Italian scientists highly valued, but only abroad

“There still remains enough researchers to guard research,” was the answer of an undersecretary for education, when questioned on what to do to counter the trend of a large fraction of Italy’s top researchers leaving the country every year. These illuminating words are still vivid in the collective memory of the country’s scientists. As if research was a sentry box to guard and as if the quality of those who leave or stay were irrelevant. This shows how culture, research and education have so far been among the lowest concerns of the Italian ruling class. In recent times, Italy has gone through veritable dark ages due to several factors, which include the world economic crisis but go well beyond it. And these times may not be over yet. Many believe that the recovery will take years if not decades.

Frightening is the number of young jobless people who leave the country to find a ‘proper job’ somewhere else. Italy has become again a country of emigrants. Figures are very conflicting but run in the tens of thousands for the last two decades. Contrary to the past, however, a large fraction of them are highly educated people. Italy today counts the smallest number of researchers within the G7 countries: about 70,000 compared to 155,000 in France and 240,000 in Germany–not to mention the USA with 1,150,000 or Japan 640,000.

The negative aspect, of course, is not that young Italians leave for better positions abroad. But that there is not nearly an equivalent inflow of scientists coming to Italy from other countries. The salaries offered are far from competitive with what they find abroad and this explains also why very few of those who leave return.

Besides, the significant resources invested in the education and training of these researchers do not provide any benefit to the country because the same researchers bring their expertise abroad. Therefore, they do not contribute to generating Italy’s welfare. The actual figure in terms of loss for the Country is very difficult to estimate. But it must be gigantic, given that the full education of a PhD costs at least 300,000 euros and that several thousand researchers leave the country every year. In addition, one of the Italian broadsheets, La Repubblica, recently covered a report by two Italian Foundations, which estimates that in the last 20 years Italy has lost about 4 billion euros in missing patent revenues by expatriated researchers, representing about 35% of our best researchers.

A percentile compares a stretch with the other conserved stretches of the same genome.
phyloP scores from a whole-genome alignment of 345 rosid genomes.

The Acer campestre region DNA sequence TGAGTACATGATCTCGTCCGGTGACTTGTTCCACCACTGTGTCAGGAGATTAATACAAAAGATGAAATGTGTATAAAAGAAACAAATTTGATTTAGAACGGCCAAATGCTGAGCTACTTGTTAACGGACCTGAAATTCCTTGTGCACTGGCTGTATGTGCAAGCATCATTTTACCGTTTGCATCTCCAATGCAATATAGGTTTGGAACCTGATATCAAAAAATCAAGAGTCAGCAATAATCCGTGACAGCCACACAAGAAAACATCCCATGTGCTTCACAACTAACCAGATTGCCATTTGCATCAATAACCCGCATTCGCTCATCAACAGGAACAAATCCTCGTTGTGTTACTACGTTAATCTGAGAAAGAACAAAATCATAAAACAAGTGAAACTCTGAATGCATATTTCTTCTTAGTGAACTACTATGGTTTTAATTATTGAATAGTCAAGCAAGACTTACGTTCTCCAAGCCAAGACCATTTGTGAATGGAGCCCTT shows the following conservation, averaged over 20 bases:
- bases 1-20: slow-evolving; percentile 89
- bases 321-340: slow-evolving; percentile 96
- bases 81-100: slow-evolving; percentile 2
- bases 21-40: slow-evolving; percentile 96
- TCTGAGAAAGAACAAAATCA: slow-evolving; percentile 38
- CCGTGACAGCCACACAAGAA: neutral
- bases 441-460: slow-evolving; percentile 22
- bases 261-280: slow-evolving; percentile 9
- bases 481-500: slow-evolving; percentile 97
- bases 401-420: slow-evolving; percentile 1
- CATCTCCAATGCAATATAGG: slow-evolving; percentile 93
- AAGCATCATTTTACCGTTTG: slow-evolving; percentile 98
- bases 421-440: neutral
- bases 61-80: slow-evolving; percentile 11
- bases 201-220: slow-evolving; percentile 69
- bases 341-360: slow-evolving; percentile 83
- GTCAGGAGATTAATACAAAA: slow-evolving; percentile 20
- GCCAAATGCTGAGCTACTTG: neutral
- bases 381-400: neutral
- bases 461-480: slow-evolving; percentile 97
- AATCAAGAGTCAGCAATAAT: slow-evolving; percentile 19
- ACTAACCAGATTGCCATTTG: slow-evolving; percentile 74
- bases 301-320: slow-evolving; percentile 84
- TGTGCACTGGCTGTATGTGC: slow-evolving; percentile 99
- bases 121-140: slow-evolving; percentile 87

No wonder that Italy’s performance is relatively so poor. The central institute for statistics of Italy, ISTAT, in December 2011 recorded that in 2009 the overall spending of the country in research was only 1.26% of the GDP— roughly half of which from public money. This is much less than the average percentage in R&D spent by the other European partners and this amount has since been subjected to further reduction. In addition, if the overall goal of the EU is for countries to spend at least 3% of their GDP on R&D by the horizon of 2020, Italy’s target remains 1.53%, as for Bulgaria and Latvia. By comparison, Belgium, Germany, Denmark, Spain, France and Portugal aim at 3.00%, Austria at 3.76% while Sweden and Finland at 4%.

As already hinted at, this depressing picture is rooted into an overall rather gloomy perspective. The science literacy PISA indicator, for instance, provides an additionally intriguing view of the country’s educational programs. The general average in scientific literacy itself is quite unsatisfactory. But a disaggregated analysis shows an additional strong cause for concern since only the North of Italy is at the European level or above, whereas the other regions are behind.

Despite all of these considerations, the fact remains that Italian researchers fare very favourably on the international market. This trend, in itself, represents a positive evaluation of our research. We now need the ruling political class to realise how important research is for the welfare and the economy of our country. This notion is gaining international support and the hope is that Italy will go along following the indications that come from the most advanced sectors of society. Learning should be a must and more so in times of crisis.

Enrico Predazzi

Emeritus Professor of Theoretical Physics and Chairman of the Center Agorà Scienza – The University of Torino, Italy

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